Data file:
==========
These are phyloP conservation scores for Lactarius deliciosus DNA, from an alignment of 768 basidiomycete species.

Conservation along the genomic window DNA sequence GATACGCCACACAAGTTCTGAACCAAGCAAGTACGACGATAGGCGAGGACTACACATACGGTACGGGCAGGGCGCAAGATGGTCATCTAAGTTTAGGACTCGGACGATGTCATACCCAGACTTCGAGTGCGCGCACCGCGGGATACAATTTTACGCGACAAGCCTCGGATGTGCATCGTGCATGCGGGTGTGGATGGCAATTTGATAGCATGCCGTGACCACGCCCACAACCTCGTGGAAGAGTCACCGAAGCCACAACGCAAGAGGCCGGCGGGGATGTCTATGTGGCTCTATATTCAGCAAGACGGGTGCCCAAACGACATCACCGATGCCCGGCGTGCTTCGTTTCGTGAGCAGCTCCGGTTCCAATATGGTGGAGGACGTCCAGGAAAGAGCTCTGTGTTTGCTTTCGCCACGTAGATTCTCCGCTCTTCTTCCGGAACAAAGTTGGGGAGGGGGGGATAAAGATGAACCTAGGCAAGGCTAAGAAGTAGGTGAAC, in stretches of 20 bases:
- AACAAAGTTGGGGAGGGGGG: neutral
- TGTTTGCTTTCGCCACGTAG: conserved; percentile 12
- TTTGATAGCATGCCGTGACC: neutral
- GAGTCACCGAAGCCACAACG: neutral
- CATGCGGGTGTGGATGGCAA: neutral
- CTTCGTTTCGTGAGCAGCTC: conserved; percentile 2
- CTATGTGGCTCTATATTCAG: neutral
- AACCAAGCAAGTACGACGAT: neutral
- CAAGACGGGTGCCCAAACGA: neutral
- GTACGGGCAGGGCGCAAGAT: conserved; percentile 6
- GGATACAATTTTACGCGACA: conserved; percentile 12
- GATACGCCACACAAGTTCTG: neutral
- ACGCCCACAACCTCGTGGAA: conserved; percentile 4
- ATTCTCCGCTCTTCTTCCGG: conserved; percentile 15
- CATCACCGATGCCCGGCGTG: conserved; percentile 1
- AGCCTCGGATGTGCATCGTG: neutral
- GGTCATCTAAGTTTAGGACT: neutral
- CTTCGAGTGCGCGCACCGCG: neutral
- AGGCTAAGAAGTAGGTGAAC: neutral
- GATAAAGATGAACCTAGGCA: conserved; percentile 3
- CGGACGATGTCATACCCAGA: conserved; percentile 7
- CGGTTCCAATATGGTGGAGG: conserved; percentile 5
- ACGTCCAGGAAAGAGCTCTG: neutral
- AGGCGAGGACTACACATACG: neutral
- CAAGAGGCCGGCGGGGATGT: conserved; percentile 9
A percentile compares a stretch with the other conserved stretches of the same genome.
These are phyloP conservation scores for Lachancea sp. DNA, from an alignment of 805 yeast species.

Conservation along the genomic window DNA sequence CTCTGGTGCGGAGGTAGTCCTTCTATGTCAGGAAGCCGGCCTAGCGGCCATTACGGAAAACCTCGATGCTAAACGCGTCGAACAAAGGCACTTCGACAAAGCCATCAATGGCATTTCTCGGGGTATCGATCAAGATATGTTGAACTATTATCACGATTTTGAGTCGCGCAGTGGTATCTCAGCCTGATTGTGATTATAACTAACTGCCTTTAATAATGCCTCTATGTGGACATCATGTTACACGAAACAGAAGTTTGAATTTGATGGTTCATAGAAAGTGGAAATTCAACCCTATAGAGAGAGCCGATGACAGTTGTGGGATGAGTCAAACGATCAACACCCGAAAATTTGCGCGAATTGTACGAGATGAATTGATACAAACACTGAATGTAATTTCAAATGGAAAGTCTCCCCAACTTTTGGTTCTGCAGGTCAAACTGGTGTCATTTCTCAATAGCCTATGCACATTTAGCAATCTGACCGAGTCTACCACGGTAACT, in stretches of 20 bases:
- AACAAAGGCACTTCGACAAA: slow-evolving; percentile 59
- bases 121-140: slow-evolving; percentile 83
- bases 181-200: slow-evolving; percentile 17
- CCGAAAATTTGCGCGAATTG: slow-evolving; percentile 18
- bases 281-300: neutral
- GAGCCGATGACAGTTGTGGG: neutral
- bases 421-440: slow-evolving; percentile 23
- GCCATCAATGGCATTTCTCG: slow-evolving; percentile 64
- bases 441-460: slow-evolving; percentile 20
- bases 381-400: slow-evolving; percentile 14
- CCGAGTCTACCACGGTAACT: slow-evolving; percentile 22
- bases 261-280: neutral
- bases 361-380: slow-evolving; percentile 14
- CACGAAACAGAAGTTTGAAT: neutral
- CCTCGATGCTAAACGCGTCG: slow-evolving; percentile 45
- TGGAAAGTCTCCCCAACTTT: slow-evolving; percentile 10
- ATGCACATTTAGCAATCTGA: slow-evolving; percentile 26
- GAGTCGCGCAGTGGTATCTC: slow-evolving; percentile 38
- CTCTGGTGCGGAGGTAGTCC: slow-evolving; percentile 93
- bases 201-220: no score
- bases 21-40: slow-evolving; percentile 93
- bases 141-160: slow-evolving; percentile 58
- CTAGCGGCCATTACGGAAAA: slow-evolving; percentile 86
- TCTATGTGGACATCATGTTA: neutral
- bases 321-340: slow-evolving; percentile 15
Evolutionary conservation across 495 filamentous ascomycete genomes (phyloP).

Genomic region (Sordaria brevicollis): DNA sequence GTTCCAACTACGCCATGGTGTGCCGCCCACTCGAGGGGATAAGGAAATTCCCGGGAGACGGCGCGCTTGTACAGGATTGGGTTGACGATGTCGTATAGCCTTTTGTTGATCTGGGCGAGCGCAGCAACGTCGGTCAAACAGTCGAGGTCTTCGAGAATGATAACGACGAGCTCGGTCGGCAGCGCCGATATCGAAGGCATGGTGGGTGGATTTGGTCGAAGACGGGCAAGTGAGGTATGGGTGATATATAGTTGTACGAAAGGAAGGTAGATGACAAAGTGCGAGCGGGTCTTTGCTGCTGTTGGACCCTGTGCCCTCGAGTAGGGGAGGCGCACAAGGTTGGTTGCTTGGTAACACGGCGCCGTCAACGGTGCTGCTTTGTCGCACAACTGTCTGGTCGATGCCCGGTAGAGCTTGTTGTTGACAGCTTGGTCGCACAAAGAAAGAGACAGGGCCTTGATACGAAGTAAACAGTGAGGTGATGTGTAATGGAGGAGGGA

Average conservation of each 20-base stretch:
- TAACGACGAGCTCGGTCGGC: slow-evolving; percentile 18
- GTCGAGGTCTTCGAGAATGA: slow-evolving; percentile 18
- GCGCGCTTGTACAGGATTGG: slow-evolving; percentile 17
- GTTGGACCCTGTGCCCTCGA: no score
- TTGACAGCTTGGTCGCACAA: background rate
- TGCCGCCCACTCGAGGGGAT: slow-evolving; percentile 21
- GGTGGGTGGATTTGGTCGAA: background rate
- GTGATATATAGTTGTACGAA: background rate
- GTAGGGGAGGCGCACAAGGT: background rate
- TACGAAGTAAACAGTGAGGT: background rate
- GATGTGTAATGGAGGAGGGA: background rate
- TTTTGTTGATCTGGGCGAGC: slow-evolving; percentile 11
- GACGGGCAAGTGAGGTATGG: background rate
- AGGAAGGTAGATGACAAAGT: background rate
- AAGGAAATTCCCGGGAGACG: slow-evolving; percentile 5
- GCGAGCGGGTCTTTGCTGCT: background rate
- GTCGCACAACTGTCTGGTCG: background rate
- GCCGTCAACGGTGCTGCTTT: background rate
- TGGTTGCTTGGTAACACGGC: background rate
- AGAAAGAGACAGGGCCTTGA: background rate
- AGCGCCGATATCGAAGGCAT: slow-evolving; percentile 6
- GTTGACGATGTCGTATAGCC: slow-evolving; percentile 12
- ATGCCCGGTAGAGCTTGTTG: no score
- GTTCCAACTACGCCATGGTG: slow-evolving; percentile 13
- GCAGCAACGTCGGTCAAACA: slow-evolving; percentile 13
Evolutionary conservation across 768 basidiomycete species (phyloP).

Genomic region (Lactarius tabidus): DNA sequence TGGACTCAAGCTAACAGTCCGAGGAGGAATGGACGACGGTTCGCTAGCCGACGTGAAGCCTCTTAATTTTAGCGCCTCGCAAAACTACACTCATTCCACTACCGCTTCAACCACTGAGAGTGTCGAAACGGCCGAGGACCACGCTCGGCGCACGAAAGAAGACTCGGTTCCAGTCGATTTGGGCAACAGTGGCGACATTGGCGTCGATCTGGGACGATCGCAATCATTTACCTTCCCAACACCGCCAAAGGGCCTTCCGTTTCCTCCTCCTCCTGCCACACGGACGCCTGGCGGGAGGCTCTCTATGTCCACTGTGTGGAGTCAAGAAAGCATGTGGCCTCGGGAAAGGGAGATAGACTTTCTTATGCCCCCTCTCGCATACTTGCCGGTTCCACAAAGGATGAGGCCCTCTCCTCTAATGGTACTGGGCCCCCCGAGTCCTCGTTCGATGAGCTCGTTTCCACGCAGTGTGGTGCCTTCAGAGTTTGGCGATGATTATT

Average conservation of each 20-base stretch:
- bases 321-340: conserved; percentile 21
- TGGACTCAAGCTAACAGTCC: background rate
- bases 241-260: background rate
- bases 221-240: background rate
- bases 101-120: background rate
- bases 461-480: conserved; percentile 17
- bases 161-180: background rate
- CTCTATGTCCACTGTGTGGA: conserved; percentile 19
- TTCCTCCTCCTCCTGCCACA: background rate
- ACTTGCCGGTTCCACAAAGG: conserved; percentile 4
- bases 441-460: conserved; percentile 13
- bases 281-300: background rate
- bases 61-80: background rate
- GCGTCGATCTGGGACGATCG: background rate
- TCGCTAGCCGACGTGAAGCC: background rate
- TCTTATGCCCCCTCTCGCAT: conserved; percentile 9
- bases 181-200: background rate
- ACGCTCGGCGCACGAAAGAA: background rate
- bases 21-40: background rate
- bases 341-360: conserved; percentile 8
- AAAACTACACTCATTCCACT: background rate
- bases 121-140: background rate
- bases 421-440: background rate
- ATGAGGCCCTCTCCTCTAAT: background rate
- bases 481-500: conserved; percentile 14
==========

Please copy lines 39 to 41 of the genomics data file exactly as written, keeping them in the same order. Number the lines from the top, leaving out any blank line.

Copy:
- bases 441-460: slow-evolving; percentile 20
- bases 381-400: slow-evolving; percentile 14
- CCGAGTCTACCACGGTAACT: slow-evolving; percentile 22